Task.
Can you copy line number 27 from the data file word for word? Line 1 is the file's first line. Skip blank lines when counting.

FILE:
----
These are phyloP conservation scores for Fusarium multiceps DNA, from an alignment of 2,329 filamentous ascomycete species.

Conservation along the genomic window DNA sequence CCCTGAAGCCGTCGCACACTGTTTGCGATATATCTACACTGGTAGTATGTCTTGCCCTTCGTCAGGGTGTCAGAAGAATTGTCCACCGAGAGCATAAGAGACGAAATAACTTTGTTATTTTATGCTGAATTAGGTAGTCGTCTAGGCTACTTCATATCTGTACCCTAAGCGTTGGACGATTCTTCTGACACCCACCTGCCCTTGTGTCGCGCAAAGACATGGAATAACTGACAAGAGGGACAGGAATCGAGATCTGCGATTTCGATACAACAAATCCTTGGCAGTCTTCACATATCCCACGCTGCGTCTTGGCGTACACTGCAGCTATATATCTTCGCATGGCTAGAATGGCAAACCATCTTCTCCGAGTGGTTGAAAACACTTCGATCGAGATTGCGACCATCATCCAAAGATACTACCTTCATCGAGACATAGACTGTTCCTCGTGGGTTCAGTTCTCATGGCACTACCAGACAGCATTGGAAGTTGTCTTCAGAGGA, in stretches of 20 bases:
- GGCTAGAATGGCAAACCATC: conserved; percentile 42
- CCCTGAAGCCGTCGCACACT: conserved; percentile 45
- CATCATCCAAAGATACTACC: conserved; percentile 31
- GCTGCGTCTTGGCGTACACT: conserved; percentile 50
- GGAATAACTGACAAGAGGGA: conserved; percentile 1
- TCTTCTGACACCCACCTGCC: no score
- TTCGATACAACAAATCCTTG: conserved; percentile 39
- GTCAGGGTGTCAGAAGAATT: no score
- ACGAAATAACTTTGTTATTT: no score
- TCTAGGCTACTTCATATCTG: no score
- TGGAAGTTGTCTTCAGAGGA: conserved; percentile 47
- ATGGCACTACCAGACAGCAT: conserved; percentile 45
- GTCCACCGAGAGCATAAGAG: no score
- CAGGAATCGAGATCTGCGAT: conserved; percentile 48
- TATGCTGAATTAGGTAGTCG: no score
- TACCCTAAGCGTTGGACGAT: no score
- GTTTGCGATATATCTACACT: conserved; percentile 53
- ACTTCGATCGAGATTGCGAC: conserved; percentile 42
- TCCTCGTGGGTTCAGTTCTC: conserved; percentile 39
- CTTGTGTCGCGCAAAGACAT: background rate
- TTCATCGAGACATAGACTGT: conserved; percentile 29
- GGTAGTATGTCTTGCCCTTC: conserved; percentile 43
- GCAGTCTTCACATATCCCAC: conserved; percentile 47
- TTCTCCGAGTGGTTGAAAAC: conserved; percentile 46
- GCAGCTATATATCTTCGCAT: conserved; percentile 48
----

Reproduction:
- GCAGCTATATATCTTCGCAT: conserved; percentile 48